A disadvantage which appears at a first glance, namely, that an adapter piece is now necessary for different containers which have no closing surface with an outlet specific to the container, is shown, upon a more detailed examination, to actually present an additional advantage. This adapter piece is very simple in its form. In particular, it is rotationally symmetrical, and can therefore be produced in a manner specific to the container, even in relatively small unit numbers. It can also be designed in a different color than that of the actual closure. Both parts, namely, the adapter part and the closure, work in common as a single part. Nonetheless, by means of small form and color variations of the adapter part, a high degree of individualization of the entire part can be attained.
Specific embodiments in accordance with the invention are illustrated in the following description by means of the attached drawing, wherein:
FIGS. 1-3: Back, side and front view, respectively, of one embodiment of the closure in accordance with this invention;
FIG. 4: A sectional view along the line A--A of FIG. 1;
FIG. 5: A sectional view along the line B--B of FIG. 4;
FIG. 6: A side sectional view of another embodiment of a closure of this invention in mounted condition, with different snap hinge;
FIG. 7: A side sectional view of another embodiment of a closure of this invention with an inserted adapter part;
FIG. 8: A simplified perspective view showing an angled joint plane between the upper and the lower part;
FIG. 9: A simplified side sectional view of another embodiment of a snap closure with a clamping band; and
FIG. 10: A side sectional view showing another embodiment of a snap closure having a differently shaped snap hinge.
It can be clearly seen in the lateral views of Figs. 1 to 3 both primary components (1, 2), which are connected with one another in a single unit, namely, the cylindrical lower part (1) and the upper part (2), which proceeds upwardly with essentially a gable shape. On one side, the upper part (2) is provided with a concavely arched pressure depression (3), which serves the purpose of opening the closure by means of thumb pressure. The joint surface (T) proceeds precisely on the upper edge of the lower part (1). This joint surface (T) is also again shown in dotted lines in the sectional drawing in FIG. 4. The lower part (1) comprises a circular wall, from the inner side of which several circularly positioned bulges (4) protrude. These bulges (4) serve as closing means, which are suited for the attachment of the closure to a correspondingly shaped container. As will be illustrated later, these bulges (4) can also serve to hold an adapter part which is inserted, and which further produces the connection with the container on which the closure is placed.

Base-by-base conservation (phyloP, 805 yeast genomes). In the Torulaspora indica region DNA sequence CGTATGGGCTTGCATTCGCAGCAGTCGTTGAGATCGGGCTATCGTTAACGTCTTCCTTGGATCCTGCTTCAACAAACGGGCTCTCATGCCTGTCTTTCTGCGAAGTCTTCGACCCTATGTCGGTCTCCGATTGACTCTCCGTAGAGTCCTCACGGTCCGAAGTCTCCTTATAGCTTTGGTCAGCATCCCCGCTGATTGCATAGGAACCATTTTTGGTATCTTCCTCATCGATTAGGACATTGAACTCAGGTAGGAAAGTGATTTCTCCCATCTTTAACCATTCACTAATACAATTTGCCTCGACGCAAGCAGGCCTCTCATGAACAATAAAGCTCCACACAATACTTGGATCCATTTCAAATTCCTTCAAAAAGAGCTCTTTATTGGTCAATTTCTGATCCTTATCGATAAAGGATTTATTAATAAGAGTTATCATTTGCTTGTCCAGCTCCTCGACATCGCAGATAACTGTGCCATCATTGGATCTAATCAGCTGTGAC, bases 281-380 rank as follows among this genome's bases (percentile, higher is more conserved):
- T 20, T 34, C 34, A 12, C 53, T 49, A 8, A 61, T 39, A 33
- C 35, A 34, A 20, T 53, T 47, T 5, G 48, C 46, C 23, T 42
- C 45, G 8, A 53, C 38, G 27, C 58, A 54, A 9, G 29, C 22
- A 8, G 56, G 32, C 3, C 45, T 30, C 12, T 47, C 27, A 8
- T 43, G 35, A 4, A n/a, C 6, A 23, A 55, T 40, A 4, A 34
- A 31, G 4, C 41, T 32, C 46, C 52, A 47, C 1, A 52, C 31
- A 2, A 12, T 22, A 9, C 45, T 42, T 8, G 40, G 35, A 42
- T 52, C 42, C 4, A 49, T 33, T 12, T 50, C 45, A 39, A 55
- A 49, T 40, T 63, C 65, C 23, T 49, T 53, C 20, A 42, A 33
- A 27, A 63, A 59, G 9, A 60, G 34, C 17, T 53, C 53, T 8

What is particularly striking is that the horizontal closing surface which is otherwise customary is omitted here. In the case of the conventional closure, this would lie on the joint surface. If, however, this closing surface, which is usually provided with a nozzle-shaped outlet, is present, then, in the closed position of the closure depicted, the hollow space could no longer be formed under the cover. In many cases, however, the container on which the closure is placed already has this closing surface and the nozzle-shaped outlet. For example, this holds true for all tubes. If the closure depicted is placed on a tube, then the bulges (4) engage directly below the shoulder part of the tube in the cylindrical wall area of the same. The nozzle-shaped outlet, which is generally provided with an external threading, now projects through the lower part (1) into the upper part (2). A sealing leg (5) with an annular bulge (6) encircles this nozzle, and thereby seals the special cap (2) against the container.
The upper part (2) and the lower part (1) are connected with one another by means of a film hinge (7) lying on the joint surface (T). The lower part (1) and the upper part can be pivoted relative to one another around this film hinge (7). The film hinge (7) is actually divided into two parts, which lie on both sides of an elastically moldable element (8) producing the snapping effect. In the present case, this element (8) comprises a bent, relatively thick, elastic plate, which is connected by means of a film hinge, on the one side, with the upper part (2), and, on the other side, with the lower part (1). The film hinge (9) producing the connection with the upper part (2) lies at least approximately in the joint surface (T), while the film hinge (10) forming the connection with the lower part (1) lies at least roughly vertically below the film hinge (7) described previously. During the opening and closing process, the pivoting point moves between the element (8) and the upper part (2), through the pivot axis formed by the film hinge (7), whereby the element (9) is stretched and thus develops the force necessary for the snapping.
In the area which lies opposite the snapping hinge, one or more bridges (11) lying in the joint surface (T) can be attached between the upper and the lower part. Through this means, the closure can, in the simplest manner, also provide a guarantee of security from damage for the packaged product.